Back to the project. After the frames were assembled, I careful cut the vintage panels to fit inside. I scored them with a plastic cutter and they snapped in a clean line really easily. WHEW! What a relief. Two years of worry for nothing. That should teach me something.
I fit the vintage panels into the frames and then screwed more 1x3s on top to sandwich the panels into the frame. This helped me to not damage the panels in case I wanted to use them in a different way in the future.
And this, my friends, is a good example of “Ballard Overbuilt,” as my husband and his father call it. Tom was out of town while I was working on this, so I was on my own. I’m sure I could have done this with 1/4 of the wood. But guess what? This worked and it looks great. And better yet – it finally got done!
Because I wanted to make the frames look like they were made of aluminum, I needed some aluminum strips cut to the widths of the wood I used on my frame. I went to a local metal shop and ordered the strips. I’ll tell you what – it was really intimidating, but the cost was like a quarter of the price I would have spent buying aluminum bar from Home Depot or Lowe’s.
After I cleaned the aluminum with rubbing alcohol to remove any grease or oil, I used the ProBond Advanced to glue the strips to the wood. Here’s an image of the metal on the sides:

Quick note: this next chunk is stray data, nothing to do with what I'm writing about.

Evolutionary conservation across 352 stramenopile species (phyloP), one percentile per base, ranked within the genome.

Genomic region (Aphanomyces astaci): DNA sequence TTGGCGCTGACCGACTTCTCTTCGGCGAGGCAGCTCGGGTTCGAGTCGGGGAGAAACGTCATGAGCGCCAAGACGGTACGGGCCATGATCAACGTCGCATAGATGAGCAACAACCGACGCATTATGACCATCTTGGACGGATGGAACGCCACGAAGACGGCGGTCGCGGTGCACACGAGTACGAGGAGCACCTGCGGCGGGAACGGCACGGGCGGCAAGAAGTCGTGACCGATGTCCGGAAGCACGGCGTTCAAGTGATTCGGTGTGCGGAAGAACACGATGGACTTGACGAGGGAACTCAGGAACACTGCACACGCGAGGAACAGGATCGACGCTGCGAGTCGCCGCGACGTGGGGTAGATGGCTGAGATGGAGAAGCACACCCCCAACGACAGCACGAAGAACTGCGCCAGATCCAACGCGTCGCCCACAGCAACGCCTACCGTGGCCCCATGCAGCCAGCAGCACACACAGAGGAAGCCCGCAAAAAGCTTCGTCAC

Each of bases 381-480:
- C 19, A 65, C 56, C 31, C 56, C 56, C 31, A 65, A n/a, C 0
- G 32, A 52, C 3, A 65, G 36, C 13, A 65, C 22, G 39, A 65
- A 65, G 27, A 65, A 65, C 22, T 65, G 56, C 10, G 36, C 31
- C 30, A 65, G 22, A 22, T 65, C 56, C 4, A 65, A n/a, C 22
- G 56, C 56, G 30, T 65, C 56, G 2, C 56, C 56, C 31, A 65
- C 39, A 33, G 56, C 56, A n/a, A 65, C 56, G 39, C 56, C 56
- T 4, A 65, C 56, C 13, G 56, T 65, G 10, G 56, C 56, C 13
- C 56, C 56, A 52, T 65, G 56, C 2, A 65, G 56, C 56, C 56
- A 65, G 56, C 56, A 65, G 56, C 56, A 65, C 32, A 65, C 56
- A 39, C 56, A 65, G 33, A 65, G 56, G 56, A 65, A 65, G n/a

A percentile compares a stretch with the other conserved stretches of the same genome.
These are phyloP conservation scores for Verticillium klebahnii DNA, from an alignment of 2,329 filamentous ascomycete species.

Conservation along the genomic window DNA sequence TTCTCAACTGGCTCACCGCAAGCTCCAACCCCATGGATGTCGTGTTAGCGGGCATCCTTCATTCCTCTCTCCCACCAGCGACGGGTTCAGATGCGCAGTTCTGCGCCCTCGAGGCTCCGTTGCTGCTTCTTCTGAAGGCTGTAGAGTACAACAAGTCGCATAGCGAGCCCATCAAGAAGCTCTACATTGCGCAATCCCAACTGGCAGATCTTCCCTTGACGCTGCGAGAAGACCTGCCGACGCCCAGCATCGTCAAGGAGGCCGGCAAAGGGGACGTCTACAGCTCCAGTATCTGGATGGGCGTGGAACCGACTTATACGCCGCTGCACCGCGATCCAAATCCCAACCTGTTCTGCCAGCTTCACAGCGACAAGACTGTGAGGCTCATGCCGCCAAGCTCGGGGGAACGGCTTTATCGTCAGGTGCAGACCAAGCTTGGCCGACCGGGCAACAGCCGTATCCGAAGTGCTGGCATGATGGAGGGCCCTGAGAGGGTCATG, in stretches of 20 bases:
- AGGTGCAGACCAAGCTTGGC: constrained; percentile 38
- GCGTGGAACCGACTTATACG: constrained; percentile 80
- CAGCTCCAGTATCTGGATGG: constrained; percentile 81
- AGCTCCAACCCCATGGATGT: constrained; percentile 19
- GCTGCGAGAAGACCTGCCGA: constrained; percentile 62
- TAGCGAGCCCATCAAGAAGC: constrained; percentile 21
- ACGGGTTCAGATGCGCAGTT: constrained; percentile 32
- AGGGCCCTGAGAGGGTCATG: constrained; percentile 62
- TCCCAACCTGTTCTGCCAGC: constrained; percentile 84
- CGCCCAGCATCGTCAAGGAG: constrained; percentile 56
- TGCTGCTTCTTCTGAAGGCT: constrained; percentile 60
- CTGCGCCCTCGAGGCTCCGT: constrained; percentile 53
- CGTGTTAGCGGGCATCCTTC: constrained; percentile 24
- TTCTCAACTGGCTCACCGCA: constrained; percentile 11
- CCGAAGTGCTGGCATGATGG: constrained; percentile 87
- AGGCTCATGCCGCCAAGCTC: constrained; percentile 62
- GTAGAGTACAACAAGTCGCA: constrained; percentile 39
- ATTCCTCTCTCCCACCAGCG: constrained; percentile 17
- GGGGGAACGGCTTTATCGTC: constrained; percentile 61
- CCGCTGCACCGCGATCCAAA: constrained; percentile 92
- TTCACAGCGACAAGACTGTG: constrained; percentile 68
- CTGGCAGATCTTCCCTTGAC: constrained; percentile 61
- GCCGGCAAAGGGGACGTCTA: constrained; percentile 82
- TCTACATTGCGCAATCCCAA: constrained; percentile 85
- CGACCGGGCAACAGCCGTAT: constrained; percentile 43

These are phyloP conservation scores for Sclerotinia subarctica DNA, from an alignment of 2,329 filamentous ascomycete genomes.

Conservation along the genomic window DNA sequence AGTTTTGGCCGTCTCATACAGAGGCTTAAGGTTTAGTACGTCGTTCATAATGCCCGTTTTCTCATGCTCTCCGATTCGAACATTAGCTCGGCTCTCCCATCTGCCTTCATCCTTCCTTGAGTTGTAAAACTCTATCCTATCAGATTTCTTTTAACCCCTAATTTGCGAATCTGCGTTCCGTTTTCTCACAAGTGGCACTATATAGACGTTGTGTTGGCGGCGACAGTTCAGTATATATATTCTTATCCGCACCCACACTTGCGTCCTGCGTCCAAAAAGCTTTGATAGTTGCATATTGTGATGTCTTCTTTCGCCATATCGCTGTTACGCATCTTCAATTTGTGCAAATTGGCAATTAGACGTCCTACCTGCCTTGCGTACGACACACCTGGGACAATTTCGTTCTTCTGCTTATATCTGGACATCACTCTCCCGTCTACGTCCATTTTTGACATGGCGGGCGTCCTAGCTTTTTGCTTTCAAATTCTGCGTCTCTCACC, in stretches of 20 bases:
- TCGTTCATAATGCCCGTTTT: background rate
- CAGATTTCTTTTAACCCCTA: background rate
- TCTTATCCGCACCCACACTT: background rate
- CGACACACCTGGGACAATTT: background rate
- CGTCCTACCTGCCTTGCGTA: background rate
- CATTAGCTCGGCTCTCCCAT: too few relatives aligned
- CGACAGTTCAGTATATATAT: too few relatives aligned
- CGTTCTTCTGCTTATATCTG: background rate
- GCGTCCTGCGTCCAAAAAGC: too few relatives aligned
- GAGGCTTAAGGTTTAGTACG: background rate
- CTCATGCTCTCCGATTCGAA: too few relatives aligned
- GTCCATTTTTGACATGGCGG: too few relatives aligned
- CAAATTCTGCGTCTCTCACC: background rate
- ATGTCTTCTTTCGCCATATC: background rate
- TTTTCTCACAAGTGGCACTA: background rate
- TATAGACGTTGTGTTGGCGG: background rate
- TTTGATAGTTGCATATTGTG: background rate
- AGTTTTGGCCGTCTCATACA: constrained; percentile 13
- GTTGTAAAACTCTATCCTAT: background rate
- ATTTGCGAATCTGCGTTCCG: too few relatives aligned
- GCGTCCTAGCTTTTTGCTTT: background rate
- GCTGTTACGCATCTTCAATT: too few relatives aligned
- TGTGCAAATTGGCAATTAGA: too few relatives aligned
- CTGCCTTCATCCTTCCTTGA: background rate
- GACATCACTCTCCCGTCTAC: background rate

ProBond Advanced needs to be clamped for 2 hours, so I just used masking tape to hold it tight. It worked great! After 24 hours, the bond was perfection. My friend Heather was visiting me and helped with this part of the project – we were the dorky DIYers who couldn’t quit talking about how great this glue held. And just like the original Elmer’s school glue, a little goes a long way, which makes it really easy to apply it exactly where you want it to go.
Then, I did the same thing to put metal on the fronts.
Here is a word of caution, though. The instructions on the ProBond Advanced bottle state that you should use it only when the temperature is above 60 degrees. Y’all, they aren’t kidding. I tried to use it when it was 53 degrees outside, and it wouldn’t hold at all. Instructions really are written for a reason.
After the glue was dry, we roughed the aluminum up a bit. We used 220-grit sandpaper and then 600-grit sandpaper to take the aluminum from shiny to brushed.
Tom then screwed two eye hooks into the top of the frames so that we could hang them in the windows. And like a champ, he crawled up the giant ladder to hang them up. He was sort of mad at me, but it was worth it.
Now when the sun shines through my windows, I am as giddy as a school girl. Look at that color! It’s incredibly hard to photograph, so I wish I could just fly you all down to my house so that you can see it in person.
Here’s a shot looking straight up at it, where you can really see the color of the aluminum. I don’t know why it looks black in the previous image.
If you have a metal to wood or glass to wood project, I do recommend that you try ProBond Advanced glue. It will not work on wood to wood applications, though, so don’t try that! And if you don’t have a project in mind but want to play with some fun glue, check out the Elmer’s Mixed Materials Pinterest board.
What do you think about my new panels? How would you use ProBond Advanced?